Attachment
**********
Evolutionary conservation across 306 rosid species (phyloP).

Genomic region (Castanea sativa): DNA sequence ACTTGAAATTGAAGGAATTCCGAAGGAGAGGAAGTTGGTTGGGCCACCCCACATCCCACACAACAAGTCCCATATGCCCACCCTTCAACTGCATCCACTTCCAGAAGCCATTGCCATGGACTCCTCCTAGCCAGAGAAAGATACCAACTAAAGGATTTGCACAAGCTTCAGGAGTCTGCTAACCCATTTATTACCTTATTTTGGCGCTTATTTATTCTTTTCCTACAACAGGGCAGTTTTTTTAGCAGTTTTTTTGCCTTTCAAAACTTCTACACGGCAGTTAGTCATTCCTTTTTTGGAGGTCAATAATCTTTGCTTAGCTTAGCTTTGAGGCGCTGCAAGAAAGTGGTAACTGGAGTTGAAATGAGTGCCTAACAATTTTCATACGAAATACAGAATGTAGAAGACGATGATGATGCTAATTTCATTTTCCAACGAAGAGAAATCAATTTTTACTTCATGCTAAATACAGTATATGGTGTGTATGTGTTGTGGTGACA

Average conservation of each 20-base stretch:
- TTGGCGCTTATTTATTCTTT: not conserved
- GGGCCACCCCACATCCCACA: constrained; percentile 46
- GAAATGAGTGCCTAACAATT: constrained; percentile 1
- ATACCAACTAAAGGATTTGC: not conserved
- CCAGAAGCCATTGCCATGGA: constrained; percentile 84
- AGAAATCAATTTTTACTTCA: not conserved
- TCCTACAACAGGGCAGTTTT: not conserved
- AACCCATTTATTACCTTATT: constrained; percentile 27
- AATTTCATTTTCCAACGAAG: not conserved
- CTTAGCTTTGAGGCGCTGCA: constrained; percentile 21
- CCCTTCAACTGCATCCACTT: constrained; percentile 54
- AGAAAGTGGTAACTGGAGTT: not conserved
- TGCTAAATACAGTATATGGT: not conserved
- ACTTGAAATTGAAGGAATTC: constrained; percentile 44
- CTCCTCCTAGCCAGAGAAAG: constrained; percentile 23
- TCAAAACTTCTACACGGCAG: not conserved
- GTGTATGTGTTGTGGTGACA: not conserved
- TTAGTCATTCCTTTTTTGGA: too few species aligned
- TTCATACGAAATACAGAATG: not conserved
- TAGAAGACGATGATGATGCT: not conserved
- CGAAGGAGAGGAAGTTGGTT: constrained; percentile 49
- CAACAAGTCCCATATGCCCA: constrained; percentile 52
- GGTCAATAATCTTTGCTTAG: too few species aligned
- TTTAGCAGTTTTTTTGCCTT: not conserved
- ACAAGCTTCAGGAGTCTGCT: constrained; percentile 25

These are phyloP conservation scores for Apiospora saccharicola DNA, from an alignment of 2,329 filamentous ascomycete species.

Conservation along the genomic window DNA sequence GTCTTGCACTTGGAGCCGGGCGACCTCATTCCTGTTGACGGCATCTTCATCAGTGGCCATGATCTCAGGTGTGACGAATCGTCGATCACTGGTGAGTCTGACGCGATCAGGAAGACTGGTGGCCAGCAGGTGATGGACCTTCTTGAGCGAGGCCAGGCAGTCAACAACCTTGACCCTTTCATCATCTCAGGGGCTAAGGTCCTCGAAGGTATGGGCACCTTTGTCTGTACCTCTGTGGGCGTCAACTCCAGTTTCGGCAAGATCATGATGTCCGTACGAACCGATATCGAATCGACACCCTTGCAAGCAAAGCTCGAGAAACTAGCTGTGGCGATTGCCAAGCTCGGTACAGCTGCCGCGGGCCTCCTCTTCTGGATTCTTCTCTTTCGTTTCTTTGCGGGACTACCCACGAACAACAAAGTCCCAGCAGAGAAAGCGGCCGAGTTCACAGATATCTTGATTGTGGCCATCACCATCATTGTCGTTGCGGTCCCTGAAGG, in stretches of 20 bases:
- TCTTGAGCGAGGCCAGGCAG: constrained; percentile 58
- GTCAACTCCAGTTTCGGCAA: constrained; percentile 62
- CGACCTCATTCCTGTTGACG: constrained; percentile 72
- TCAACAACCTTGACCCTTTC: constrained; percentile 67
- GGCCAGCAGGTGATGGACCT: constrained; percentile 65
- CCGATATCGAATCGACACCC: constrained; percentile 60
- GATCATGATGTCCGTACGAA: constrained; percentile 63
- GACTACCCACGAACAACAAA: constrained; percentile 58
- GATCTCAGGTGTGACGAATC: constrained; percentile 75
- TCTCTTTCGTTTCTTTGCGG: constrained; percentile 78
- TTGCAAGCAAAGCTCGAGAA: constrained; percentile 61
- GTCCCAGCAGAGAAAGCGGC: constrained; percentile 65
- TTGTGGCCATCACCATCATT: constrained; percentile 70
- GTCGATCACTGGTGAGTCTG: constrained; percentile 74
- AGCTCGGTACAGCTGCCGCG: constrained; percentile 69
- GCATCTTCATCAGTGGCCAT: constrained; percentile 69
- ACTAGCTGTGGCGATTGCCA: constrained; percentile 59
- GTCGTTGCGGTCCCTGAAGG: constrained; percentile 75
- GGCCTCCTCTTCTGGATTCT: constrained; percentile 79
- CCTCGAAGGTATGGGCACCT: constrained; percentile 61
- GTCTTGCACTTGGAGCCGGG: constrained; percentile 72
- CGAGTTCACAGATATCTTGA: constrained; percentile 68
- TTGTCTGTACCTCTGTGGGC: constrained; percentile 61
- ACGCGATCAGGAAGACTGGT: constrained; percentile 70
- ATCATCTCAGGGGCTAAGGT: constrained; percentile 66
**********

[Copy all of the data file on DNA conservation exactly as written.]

Evolutionary conservation across 306 rosid species (phyloP).

Genomic region (Castanea sativa): DNA sequence ACTTGAAATTGAAGGAATTCCGAAGGAGAGGAAGTTGGTTGGGCCACCCCACATCCCACACAACAAGTCCCATATGCCCACCCTTCAACTGCATCCACTTCCAGAAGCCATTGCCATGGACTCCTCCTAGCCAGAGAAAGATACCAACTAAAGGATTTGCACAAGCTTCAGGAGTCTGCTAACCCATTTATTACCTTATTTTGGCGCTTATTTATTCTTTTCCTACAACAGGGCAGTTTTTTTAGCAGTTTTTTTGCCTTTCAAAACTTCTACACGGCAGTTAGTCATTCCTTTTTTGGAGGTCAATAATCTTTGCTTAGCTTAGCTTTGAGGCGCTGCAAGAAAGTGGTAACTGGAGTTGAAATGAGTGCCTAACAATTTTCATACGAAATACAGAATGTAGAAGACGATGATGATGCTAATTTCATTTTCCAACGAAGAGAAATCAATTTTTACTTCATGCTAAATACAGTATATGGTGTGTATGTGTTGTGGTGACA

Average conservation of each 20-base stretch:
- TTGGCGCTTATTTATTCTTT: not conserved
- GGGCCACCCCACATCCCACA: constrained; percentile 46
- GAAATGAGTGCCTAACAATT: constrained; percentile 1
- ATACCAACTAAAGGATTTGC: not conserved
- CCAGAAGCCATTGCCATGGA: constrained; percentile 84
- AGAAATCAATTTTTACTTCA: not conserved
- TCCTACAACAGGGCAGTTTT: not conserved
- AACCCATTTATTACCTTATT: constrained; percentile 27
- AATTTCATTTTCCAACGAAG: not conserved
- CTTAGCTTTGAGGCGCTGCA: constrained; percentile 21
- CCCTTCAACTGCATCCACTT: constrained; percentile 54
- AGAAAGTGGTAACTGGAGTT: not conserved
- TGCTAAATACAGTATATGGT: not conserved
- ACTTGAAATTGAAGGAATTC: constrained; percentile 44
- CTCCTCCTAGCCAGAGAAAG: constrained; percentile 23
- TCAAAACTTCTACACGGCAG: not conserved
- GTGTATGTGTTGTGGTGACA: not conserved
- TTAGTCATTCCTTTTTTGGA: too few species aligned
- TTCATACGAAATACAGAATG: not conserved
- TAGAAGACGATGATGATGCT: not conserved
- CGAAGGAGAGGAAGTTGGTT: constrained; percentile 49
- CAACAAGTCCCATATGCCCA: constrained; percentile 52
- GGTCAATAATCTTTGCTTAG: too few species aligned
- TTTAGCAGTTTTTTTGCCTT: not conserved
- ACAAGCTTCAGGAGTCTGCT: constrained; percentile 25

These are phyloP conservation scores for Apiospora saccharicola DNA, from an alignment of 2,329 filamentous ascomycete species.

Conservation along the genomic window DNA sequence GTCTTGCACTTGGAGCCGGGCGACCTCATTCCTGTTGACGGCATCTTCATCAGTGGCCATGATCTCAGGTGTGACGAATCGTCGATCACTGGTGAGTCTGACGCGATCAGGAAGACTGGTGGCCAGCAGGTGATGGACCTTCTTGAGCGAGGCCAGGCAGTCAACAACCTTGACCCTTTCATCATCTCAGGGGCTAAGGTCCTCGAAGGTATGGGCACCTTTGTCTGTACCTCTGTGGGCGTCAACTCCAGTTTCGGCAAGATCATGATGTCCGTACGAACCGATATCGAATCGACACCCTTGCAAGCAAAGCTCGAGAAACTAGCTGTGGCGATTGCCAAGCTCGGTACAGCTGCCGCGGGCCTCCTCTTCTGGATTCTTCTCTTTCGTTTCTTTGCGGGACTACCCACGAACAACAAAGTCCCAGCAGAGAAAGCGGCCGAGTTCACAGATATCTTGATTGTGGCCATCACCATCATTGTCGTTGCGGTCCCTGAAGG, in stretches of 20 bases:
- TCTTGAGCGAGGCCAGGCAG: constrained; percentile 58
- GTCAACTCCAGTTTCGGCAA: constrained; percentile 62
- CGACCTCATTCCTGTTGACG: constrained; percentile 72
- TCAACAACCTTGACCCTTTC: constrained; percentile 67
- GGCCAGCAGGTGATGGACCT: constrained; percentile 65
- CCGATATCGAATCGACACCC: constrained; percentile 60
- GATCATGATGTCCGTACGAA: constrained; percentile 63
- GACTACCCACGAACAACAAA: constrained; percentile 58
- GATCTCAGGTGTGACGAATC: constrained; percentile 75
- TCTCTTTCGTTTCTTTGCGG: constrained; percentile 78
- TTGCAAGCAAAGCTCGAGAA: constrained; percentile 61
- GTCCCAGCAGAGAAAGCGGC: constrained; percentile 65
- TTGTGGCCATCACCATCATT: constrained; percentile 70
- GTCGATCACTGGTGAGTCTG: constrained; percentile 74
- AGCTCGGTACAGCTGCCGCG: constrained; percentile 69
- GCATCTTCATCAGTGGCCAT: constrained; percentile 69
- ACTAGCTGTGGCGATTGCCA: constrained; percentile 59
- GTCGTTGCGGTCCCTGAAGG: constrained; percentile 75
- GGCCTCCTCTTCTGGATTCT: constrained; percentile 79
- CCTCGAAGGTATGGGCACCT: constrained; percentile 61
- GTCTTGCACTTGGAGCCGGG: constrained; percentile 72
- CGAGTTCACAGATATCTTGA: constrained; percentile 68
- TTGTCTGTACCTCTGTGGGC: constrained; percentile 61
- ACGCGATCAGGAAGACTGGT: constrained; percentile 70
- ATCATCTCAGGGGCTAAGGT: constrained; percentile 66